Organizers say this year has special significance
by Rick Jones | Presbyterian News Service
– with additional reporting by Kathy Melvin
LOUISVILLE – Presbyterians attending the 222nd General Assembly in Portland, Oregon, will have an opportunity to recognize refugees seeking to start a new life. Monday, June 20th is World Refugee Day, established by the United Nations to recognize the millions of refugees and internally displaced persons worldwide, forced to leave their homes because of persecution, conflict and war.
During General Assembly, OGA’s Office of Immigration Issues, Compassion, Peace and Justice and World Mission will host a luncheon at the Doubletree Hotel (Mt. Bachelor Room) in Portland. Attendees will hear about a refugee resettlement in the city as well as stories from Central American asylum seekers being held in family detention centers in South Texas.
Teresa Waggener, immigration attorney with the OGA Office of Immigration Issues, says the PC(USA) has been involved with this issue for decades, but this year brings added significance in light of the Syrian conflict that has seen millions of people cross borders in search of a better life.
“We have not seen a refugee crisis this big since World War Two,” said Waggener. “There are 60 million people who are displaced throughout the world and 20 million are likely to meet the UN definition of refugee. However, less than one percent will be resettled.”
Waggener says the church continues to work toward helping families resettle in a way that is healthy and thriving. “Churches that typically call me are supportive and looking for ways to team up with local resettlement agencies to see how they can support resettlement efforts.”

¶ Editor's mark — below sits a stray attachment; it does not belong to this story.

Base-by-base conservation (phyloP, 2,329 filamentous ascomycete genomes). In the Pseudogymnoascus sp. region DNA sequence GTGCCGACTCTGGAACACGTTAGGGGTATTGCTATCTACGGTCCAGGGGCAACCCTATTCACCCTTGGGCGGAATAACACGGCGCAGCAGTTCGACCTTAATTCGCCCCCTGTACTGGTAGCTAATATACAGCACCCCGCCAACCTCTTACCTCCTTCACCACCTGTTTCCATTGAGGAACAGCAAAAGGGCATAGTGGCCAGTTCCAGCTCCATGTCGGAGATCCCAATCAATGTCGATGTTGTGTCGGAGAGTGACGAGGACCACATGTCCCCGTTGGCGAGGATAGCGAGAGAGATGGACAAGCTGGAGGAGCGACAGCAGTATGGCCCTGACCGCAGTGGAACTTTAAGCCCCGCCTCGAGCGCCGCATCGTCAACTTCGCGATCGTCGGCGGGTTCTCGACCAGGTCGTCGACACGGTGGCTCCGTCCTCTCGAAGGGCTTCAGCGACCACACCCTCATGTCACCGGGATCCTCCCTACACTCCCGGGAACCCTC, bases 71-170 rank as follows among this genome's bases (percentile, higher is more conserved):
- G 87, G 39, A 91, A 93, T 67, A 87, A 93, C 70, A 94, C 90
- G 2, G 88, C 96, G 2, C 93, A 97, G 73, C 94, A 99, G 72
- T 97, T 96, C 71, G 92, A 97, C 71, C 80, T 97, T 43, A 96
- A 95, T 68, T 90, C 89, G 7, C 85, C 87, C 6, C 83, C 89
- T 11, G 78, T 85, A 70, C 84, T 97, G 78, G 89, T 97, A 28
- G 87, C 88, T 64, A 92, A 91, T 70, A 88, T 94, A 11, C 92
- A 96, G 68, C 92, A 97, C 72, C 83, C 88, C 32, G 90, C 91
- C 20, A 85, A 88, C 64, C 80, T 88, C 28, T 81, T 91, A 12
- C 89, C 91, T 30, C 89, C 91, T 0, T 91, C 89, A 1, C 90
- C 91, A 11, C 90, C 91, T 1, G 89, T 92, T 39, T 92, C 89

Last fall, Stated Clerk Gradye Parsons urged Presbyterians to adopt the phrase “We Choose Welcome” amidst the debate over allowing Syrians seeking asylum to come to the U.S.
“We are asking churches to express in as many ways as they can that we choose welcome as a people of faith,” said Susan Krehbiel, catalyst for Refugees and Asylum with Presbyterian Disaster Assistance. “This is particularly important given that there are people in our own country, who express hatred and are actually trying to shut down access to refugees and stop the resettlement efforts.”
Krehbiel says a record number of churches are contacting the national office seeking to co-sponsor a refugee family.
“Congregations are stepping up and doing creative things such as hosting concerts to raise funds for these families,” said Krehbiel. “And this is not limited to helping Syrian refugees. Some churches have contacted their local resettlement agency offering to help whoever is in need – Iraqis, Burmese, Congolese or others. While other churches understand their mission to be welcoming children and families from Central America seeking asylum.”
“It is not unusual for churches to be very quiet about their ministries with refugees, perhaps out of a sense of humility. Events such as concerts or interfaith dinners offer a way for congregations to share their experiences and encourage their communities to build relationships with newcomers.”
Last fall, the exodus of Syrian families from their war-torn country drew international attention as thousands found themselves stranded while trying to cross European borders. The images of a child’s lifeless body being pulled from the Aegean Sea shed new light on the risks families would take to escape the war and violence.